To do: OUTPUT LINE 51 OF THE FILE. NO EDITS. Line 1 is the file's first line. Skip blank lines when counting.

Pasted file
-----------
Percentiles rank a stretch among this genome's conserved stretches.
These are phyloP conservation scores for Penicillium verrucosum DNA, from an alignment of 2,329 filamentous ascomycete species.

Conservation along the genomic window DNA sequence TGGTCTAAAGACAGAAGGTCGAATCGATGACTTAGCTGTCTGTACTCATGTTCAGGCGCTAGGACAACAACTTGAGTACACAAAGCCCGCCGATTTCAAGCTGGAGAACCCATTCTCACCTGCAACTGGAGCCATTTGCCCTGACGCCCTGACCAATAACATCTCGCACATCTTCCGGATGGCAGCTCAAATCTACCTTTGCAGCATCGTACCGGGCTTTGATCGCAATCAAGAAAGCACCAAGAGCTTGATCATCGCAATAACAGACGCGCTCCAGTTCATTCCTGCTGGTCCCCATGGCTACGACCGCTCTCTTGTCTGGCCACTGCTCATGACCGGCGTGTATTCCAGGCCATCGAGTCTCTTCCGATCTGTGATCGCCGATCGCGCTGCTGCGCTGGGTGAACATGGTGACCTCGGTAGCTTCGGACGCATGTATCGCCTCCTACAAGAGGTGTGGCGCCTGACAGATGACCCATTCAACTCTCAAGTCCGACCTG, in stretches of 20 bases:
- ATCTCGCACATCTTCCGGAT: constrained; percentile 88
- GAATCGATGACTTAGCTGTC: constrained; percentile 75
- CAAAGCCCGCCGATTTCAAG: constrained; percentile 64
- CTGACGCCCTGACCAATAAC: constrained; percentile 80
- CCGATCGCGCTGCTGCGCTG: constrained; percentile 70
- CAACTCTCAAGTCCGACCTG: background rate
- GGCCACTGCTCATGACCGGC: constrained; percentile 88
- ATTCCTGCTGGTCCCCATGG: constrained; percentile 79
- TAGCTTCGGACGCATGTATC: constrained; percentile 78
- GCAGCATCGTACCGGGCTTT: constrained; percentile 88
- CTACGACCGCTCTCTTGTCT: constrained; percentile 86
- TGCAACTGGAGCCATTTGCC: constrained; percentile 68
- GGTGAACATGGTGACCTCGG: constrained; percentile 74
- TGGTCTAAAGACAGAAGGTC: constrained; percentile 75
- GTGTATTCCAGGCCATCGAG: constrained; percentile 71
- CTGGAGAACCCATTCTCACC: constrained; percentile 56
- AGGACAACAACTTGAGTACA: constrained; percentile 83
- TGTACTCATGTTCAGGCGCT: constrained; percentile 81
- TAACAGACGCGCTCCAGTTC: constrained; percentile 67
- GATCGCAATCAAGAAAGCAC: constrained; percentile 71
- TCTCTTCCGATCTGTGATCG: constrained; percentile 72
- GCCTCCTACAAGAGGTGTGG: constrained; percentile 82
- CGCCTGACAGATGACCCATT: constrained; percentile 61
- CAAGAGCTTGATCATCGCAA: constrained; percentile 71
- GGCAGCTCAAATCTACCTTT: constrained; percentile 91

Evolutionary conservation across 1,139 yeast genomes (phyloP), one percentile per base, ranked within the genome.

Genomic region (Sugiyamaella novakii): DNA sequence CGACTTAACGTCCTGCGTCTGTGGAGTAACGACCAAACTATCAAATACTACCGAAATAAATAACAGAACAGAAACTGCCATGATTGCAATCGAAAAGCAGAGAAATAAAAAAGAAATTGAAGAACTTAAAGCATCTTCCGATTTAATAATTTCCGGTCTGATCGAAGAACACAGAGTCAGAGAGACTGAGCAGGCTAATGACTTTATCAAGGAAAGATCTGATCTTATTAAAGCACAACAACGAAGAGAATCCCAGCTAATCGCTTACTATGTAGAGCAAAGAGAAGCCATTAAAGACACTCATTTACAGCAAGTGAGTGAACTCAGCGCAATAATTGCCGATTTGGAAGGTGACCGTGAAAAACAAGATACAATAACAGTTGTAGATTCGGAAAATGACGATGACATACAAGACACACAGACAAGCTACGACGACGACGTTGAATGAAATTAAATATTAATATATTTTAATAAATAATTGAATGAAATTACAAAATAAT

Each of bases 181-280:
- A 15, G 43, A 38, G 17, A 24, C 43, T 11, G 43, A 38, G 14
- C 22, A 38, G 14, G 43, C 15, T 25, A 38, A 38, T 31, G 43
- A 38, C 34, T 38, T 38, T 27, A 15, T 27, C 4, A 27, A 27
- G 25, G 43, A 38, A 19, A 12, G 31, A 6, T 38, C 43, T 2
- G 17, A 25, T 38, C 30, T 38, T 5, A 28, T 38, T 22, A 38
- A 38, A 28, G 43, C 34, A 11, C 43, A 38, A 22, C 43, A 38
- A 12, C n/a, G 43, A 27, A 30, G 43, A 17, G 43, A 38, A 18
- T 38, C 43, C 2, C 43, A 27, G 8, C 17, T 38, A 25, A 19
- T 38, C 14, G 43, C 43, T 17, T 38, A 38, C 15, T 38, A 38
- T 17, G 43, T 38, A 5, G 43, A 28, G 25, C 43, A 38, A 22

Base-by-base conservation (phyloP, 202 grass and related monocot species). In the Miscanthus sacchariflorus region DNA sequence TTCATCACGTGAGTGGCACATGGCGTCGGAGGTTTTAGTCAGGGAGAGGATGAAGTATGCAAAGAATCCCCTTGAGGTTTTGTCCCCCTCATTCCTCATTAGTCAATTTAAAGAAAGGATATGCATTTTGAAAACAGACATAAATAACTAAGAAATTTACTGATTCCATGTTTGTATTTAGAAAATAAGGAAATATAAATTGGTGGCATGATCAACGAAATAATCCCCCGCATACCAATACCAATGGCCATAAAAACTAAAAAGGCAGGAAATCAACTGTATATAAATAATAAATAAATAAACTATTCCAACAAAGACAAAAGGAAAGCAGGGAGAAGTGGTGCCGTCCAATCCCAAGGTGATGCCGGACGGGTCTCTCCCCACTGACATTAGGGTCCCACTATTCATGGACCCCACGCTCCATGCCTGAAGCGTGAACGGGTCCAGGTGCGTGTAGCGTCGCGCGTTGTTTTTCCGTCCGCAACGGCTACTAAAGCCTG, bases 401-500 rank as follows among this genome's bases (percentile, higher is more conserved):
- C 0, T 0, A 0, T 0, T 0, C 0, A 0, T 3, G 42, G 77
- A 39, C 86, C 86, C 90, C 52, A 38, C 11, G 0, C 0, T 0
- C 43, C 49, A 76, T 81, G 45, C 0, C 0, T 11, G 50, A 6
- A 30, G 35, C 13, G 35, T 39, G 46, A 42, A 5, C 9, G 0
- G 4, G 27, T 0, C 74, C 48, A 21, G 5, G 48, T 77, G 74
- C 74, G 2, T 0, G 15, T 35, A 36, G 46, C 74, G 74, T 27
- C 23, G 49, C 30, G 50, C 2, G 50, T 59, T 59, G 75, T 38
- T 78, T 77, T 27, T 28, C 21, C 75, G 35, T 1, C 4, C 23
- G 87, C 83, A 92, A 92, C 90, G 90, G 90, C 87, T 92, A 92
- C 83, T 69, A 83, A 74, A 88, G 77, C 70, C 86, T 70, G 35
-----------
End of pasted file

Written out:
- G 87, C 83, A 92, A 92, C 90, G 90, G 90, C 87, T 92, A 92